Similarly, a court’s assessment of “all relevant evidence” and duty to resolve factual issues extends to the opinions of experts offered by the parties. “Like any evidence, admissible expert opinion may persuade its audience, or it may not.” Id. at 323. A district court need not simply accept the opinion of the plaintiff’s expert solely because the district court has found it admissible. Id. at 322. “Weighing conflicting expert testimony at the certification stage is not only permissible; it may be integral to the rigorous analysis Rule 23 demands.” Id.
With these pronouncements, the Third Circuit in H2O2 clarified, in three significant respects, the standard of proof that a plaintiff must satisfy to obtain class certification. First, a plaintiff must prove and a district court must find—by a preponderance of all relevant fact and expert evidence—that each of the requirements of Rule 23 has been met. Second, the “rigorous” evidentiary and legal analysis that a district court must conduct under Rule 23 includes the resolution of factual and legal issues that go to the merits of the plaintiff’s substantive claims. And third, when experts clash, the district court must resolve the conflict through factual findings.
The H2O2 plaintiffs did not satisfy their burden of proving that class certification was warranted. To prevail on the merits, the plaintiffs’ antitrust claims required them to prove individual injury (i.e., antitrust impact) as to each class member. Id. For certification purposes, the plaintiffs had the burden of demonstrating that “the element of antitrust impact is capable of proof at trial through evidence that is common to the class rather than individual to its members.” Id. at 311-12. When determining whether the plaintiffs had met that burden, the district court should have conducted a “rigorous assessment of the available evidence and the method or methods by which plaintiffs propose[d] to use the evidence to prove impact at trial.” Id. at 312. Because, however, the district court believed it was precluded from resolving the expert opinions offered by the parties (indeed, it simply credited the plaintiffs’ expert), it did not conduct the “rigorous analysis” and did not make the factual findings required by Rule 23 before it concluded that antitrust impact would be proved by common evidence at trial. Id. at 325. The Third Circuit therefore vacated the order certifying the alleged class. Id.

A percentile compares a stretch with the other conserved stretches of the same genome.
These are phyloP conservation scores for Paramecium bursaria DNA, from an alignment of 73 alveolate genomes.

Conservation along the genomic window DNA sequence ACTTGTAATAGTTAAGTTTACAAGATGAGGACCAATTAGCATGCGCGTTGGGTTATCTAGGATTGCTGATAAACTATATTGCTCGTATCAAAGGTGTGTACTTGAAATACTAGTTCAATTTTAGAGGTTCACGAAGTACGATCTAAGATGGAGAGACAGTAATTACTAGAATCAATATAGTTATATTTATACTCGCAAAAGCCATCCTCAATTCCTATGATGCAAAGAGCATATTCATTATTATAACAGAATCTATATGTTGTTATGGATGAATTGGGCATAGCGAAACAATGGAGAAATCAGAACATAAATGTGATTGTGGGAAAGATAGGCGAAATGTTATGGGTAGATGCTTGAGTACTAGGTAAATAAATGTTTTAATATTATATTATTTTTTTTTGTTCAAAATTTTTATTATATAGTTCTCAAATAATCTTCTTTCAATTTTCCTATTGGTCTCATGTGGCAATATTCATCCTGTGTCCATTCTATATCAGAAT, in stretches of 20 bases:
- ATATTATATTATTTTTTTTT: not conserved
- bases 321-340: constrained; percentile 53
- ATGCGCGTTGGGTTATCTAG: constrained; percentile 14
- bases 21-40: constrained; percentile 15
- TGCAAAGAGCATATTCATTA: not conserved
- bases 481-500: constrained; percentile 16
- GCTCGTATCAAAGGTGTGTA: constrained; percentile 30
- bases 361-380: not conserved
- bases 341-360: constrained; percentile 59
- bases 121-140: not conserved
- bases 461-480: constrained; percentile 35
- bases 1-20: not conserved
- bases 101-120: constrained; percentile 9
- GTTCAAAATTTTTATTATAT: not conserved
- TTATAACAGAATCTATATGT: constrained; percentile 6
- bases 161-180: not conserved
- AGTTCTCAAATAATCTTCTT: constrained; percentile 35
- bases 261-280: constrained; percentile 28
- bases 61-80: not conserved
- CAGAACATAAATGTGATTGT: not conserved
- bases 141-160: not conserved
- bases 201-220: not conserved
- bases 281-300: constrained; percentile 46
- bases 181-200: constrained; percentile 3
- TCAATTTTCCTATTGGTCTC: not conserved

Predominance of Questions of Fact: McNair v. Synapse Group
In evaluating the predominance requirement in cases seeking class certification of CFA claims, federal district courts will now have to consider the significant impact of both International Union and H2O2. For example, in McNair v. Synapse Group, Inc., 2009 U.S. Dist. LEXIS 54908 (D.N.J. June 29, 2009) (Linares, D.J.), the plaintiffs claimed that the defendant, a marketer of magazine subscriptions, violated the CFA in its practice of automatically renewing a customer’s magazine subscriptions by charging the credit or debit card used at sign-up unless the customer calls to cancel. The plaintiffs argued that the defendant’s marketing practices represented a common deception, that they were injured by inappropriate subscription charges, and that causation may be presumed. Id. at *14. In rejecting class certification, and the presumption of causation, the district court in McNair noted that to establish causation in a CFA case, the New Jersey Supreme Court in International Union “looked not only to defendant’s conduct but also to the class members’ conduct and then evaluated whether both were sufficiently uniform or common for class certification to be inappropriate.” Id. at **16-17. More importantly, the McNair court explained that the International Union court’s decision that causation under the CFA should not be presumed merely on a showing of a common course of conduct is also consistent with the Third Circuit’s recent decision in H2O2, where the court rejected a presumption of antitrust injury and “emphasize[d] that ‘[a]ctual, not presumed, conformance’ with Rule 23 is essential.” Id. at **17-18 (quoting H2O2, 552 F.3d at 326).